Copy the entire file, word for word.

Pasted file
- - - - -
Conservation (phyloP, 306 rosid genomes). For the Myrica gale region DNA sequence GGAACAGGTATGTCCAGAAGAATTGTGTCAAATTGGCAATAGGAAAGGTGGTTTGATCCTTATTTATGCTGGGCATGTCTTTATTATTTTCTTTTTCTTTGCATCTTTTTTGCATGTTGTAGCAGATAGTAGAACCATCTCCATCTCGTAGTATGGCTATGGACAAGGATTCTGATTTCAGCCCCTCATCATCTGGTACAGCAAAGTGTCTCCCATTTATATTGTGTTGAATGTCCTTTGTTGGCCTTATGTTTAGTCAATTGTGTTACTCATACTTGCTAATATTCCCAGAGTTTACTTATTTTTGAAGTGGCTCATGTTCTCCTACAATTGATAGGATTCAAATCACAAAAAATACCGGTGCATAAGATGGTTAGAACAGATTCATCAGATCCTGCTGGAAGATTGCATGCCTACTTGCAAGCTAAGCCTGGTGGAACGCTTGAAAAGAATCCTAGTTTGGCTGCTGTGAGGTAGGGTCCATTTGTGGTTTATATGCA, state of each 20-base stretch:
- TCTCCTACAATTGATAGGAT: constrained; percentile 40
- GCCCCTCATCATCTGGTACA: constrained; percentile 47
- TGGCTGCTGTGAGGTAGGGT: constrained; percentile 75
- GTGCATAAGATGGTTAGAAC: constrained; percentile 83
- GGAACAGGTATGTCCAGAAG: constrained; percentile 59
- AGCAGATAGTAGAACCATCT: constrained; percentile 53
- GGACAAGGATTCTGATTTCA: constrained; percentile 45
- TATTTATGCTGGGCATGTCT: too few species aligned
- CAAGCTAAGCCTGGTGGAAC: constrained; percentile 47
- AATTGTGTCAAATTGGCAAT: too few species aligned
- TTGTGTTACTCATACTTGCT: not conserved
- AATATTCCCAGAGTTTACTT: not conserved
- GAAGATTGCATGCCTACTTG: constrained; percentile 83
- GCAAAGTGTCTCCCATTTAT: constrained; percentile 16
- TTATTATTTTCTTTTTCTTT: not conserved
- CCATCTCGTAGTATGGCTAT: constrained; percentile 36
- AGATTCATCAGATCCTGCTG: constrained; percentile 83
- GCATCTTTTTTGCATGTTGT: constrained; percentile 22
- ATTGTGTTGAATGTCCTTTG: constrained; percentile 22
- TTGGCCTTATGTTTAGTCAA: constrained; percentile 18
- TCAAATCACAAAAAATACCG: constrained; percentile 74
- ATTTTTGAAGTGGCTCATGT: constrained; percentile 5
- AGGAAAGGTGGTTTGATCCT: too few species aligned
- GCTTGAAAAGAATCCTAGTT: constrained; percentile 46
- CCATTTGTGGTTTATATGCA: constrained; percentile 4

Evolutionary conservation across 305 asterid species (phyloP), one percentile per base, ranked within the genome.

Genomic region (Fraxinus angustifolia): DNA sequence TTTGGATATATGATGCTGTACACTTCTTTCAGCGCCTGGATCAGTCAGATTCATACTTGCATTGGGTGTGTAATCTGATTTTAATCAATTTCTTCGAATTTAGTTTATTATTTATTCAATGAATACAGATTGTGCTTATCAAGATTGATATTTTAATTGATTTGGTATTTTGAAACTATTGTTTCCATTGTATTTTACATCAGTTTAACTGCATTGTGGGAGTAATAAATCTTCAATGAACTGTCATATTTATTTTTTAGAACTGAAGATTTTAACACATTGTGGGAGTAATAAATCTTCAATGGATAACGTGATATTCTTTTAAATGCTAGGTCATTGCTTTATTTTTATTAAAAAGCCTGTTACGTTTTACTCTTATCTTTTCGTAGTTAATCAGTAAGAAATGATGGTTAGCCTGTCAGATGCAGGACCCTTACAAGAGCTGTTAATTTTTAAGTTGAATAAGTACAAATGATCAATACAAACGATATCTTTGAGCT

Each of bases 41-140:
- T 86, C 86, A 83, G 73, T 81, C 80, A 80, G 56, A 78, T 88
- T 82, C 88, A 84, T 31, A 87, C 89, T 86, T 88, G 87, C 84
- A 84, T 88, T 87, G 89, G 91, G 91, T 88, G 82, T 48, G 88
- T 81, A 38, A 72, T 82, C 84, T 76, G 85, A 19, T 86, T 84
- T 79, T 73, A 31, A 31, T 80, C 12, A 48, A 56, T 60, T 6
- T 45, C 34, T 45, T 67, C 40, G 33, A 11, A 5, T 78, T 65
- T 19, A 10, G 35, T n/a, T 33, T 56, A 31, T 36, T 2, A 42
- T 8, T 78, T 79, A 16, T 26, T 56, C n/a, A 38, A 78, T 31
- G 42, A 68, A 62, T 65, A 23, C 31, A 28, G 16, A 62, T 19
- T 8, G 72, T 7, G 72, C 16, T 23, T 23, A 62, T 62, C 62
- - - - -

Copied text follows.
Conservation (phyloP, 306 rosid genomes). For the Myrica gale region DNA sequence GGAACAGGTATGTCCAGAAGAATTGTGTCAAATTGGCAATAGGAAAGGTGGTTTGATCCTTATTTATGCTGGGCATGTCTTTATTATTTTCTTTTTCTTTGCATCTTTTTTGCATGTTGTAGCAGATAGTAGAACCATCTCCATCTCGTAGTATGGCTATGGACAAGGATTCTGATTTCAGCCCCTCATCATCTGGTACAGCAAAGTGTCTCCCATTTATATTGTGTTGAATGTCCTTTGTTGGCCTTATGTTTAGTCAATTGTGTTACTCATACTTGCTAATATTCCCAGAGTTTACTTATTTTTGAAGTGGCTCATGTTCTCCTACAATTGATAGGATTCAAATCACAAAAAATACCGGTGCATAAGATGGTTAGAACAGATTCATCAGATCCTGCTGGAAGATTGCATGCCTACTTGCAAGCTAAGCCTGGTGGAACGCTTGAAAAGAATCCTAGTTTGGCTGCTGTGAGGTAGGGTCCATTTGTGGTTTATATGCA, state of each 20-base stretch:
- TCTCCTACAATTGATAGGAT: constrained; percentile 40
- GCCCCTCATCATCTGGTACA: constrained; percentile 47
- TGGCTGCTGTGAGGTAGGGT: constrained; percentile 75
- GTGCATAAGATGGTTAGAAC: constrained; percentile 83
- GGAACAGGTATGTCCAGAAG: constrained; percentile 59
- AGCAGATAGTAGAACCATCT: constrained; percentile 53
- GGACAAGGATTCTGATTTCA: constrained; percentile 45
- TATTTATGCTGGGCATGTCT: too few species aligned
- CAAGCTAAGCCTGGTGGAAC: constrained; percentile 47
- AATTGTGTCAAATTGGCAAT: too few species aligned
- TTGTGTTACTCATACTTGCT: not conserved
- AATATTCCCAGAGTTTACTT: not conserved
- GAAGATTGCATGCCTACTTG: constrained; percentile 83
- GCAAAGTGTCTCCCATTTAT: constrained; percentile 16
- TTATTATTTTCTTTTTCTTT: not conserved
- CCATCTCGTAGTATGGCTAT: constrained; percentile 36
- AGATTCATCAGATCCTGCTG: constrained; percentile 83
- GCATCTTTTTTGCATGTTGT: constrained; percentile 22
- ATTGTGTTGAATGTCCTTTG: constrained; percentile 22
- TTGGCCTTATGTTTAGTCAA: constrained; percentile 18
- TCAAATCACAAAAAATACCG: constrained; percentile 74
- ATTTTTGAAGTGGCTCATGT: constrained; percentile 5
- AGGAAAGGTGGTTTGATCCT: too few species aligned
- GCTTGAAAAGAATCCTAGTT: constrained; percentile 46
- CCATTTGTGGTTTATATGCA: constrained; percentile 4

Evolutionary conservation across 305 asterid species (phyloP), one percentile per base, ranked within the genome.

Genomic region (Fraxinus angustifolia): DNA sequence TTTGGATATATGATGCTGTACACTTCTTTCAGCGCCTGGATCAGTCAGATTCATACTTGCATTGGGTGTGTAATCTGATTTTAATCAATTTCTTCGAATTTAGTTTATTATTTATTCAATGAATACAGATTGTGCTTATCAAGATTGATATTTTAATTGATTTGGTATTTTGAAACTATTGTTTCCATTGTATTTTACATCAGTTTAACTGCATTGTGGGAGTAATAAATCTTCAATGAACTGTCATATTTATTTTTTAGAACTGAAGATTTTAACACATTGTGGGAGTAATAAATCTTCAATGGATAACGTGATATTCTTTTAAATGCTAGGTCATTGCTTTATTTTTATTAAAAAGCCTGTTACGTTTTACTCTTATCTTTTCGTAGTTAATCAGTAAGAAATGATGGTTAGCCTGTCAGATGCAGGACCCTTACAAGAGCTGTTAATTTTTAAGTTGAATAAGTACAAATGATCAATACAAACGATATCTTTGAGCT

Each of bases 41-140:
- T 86, C 86, A 83, G 73, T 81, C 80, A 80, G 56, A 78, T 88
- T 82, C 88, A 84, T 31, A 87, C 89, T 86, T 88, G 87, C 84
- A 84, T 88, T 87, G 89, G 91, G 91, T 88, G 82, T 48, G 88
- T 81, A 38, A 72, T 82, C 84, T 76, G 85, A 19, T 86, T 84
- T 79, T 73, A 31, A 31, T 80, C 12, A 48, A 56, T 60, T 6
- T 45, C 34, T 45, T 67, C 40, G 33, A 11, A 5, T 78, T 65
- T 19, A 10, G 35, T n/a, T 33, T 56, A 31, T 36, T 2, A 42
- T 8, T 78, T 79, A 16, T 26, T 56, C n/a, A 38, A 78, T 31
- G 42, A 68, A 62, T 65, A 23, C 31, A 28, G 16, A 62, T 19
- T 8, G 72, T 7, G 72, C 16, T 23, T 23, A 62, T 62, C 62